March 14th is Pi Day so my class is celebrating by having pizza pie for lunch, and then at 1:59pm, we are having pie! Sadly, when I say we, I mean they. I can eat pie, but not at that time. My mom said she’d buy me a strawberry pie so I can have a slice with my dinner. Now I see why my parents are so eager to get me on an insulin pump. If I were on a pump, I could have that slice of pie with my classmates! Here’s how it works:
- Basal rates
- Bolus doses to cover carbohydrate in meals
- Correction or supplemental doses
Basal insulin is delivered continuously over 24 hours, and keeps your blood glucose levels in range between meals and overnight. Often, you program different amounts of insulin at different times of the day and night.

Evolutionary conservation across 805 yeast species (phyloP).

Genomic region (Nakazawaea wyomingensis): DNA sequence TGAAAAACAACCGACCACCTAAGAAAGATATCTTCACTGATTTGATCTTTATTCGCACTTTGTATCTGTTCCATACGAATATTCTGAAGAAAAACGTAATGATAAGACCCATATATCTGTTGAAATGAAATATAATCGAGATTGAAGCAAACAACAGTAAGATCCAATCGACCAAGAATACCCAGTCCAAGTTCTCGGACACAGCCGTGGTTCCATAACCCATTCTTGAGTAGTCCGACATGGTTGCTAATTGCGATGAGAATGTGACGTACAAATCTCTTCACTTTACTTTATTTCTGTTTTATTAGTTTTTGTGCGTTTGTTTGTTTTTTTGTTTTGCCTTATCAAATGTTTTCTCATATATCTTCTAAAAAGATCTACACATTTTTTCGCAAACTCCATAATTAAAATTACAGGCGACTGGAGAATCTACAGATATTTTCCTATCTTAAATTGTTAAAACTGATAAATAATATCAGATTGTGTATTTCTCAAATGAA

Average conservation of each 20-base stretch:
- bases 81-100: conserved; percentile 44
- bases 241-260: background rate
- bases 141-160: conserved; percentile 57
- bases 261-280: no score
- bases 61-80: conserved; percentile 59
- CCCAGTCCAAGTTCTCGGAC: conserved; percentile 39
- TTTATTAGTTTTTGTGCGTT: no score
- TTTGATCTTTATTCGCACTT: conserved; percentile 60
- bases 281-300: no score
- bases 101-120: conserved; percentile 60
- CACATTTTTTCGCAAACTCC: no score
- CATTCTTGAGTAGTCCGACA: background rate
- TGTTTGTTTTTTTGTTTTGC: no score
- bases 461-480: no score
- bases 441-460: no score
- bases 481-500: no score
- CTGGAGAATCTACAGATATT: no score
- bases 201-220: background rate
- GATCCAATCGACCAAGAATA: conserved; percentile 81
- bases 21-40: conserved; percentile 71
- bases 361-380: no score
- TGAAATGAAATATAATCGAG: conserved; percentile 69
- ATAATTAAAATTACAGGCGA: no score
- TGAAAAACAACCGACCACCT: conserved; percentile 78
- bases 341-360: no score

When you eat, you use buttons on the insulin pump to give additional insulin called a bolus. You take a bolus to cover the carbohydrate in each meal or snack. If you eat more than you planned, you can simply program a larger bolus of insulin to cover it.
You also take a bolus to treat high blood glucose levels. If you have high blood glucose levels before you eat, you give a correction or supplemental bolus of insulin to bring it back to your target range.
It seems kind of weird wearing a pump 24 hours a day, but if it will help me live a better life, then I’m all for it. For now, I have to deal with daily injections, but as soon as my endocrinologist gives me a thumbs up, it’s pie time!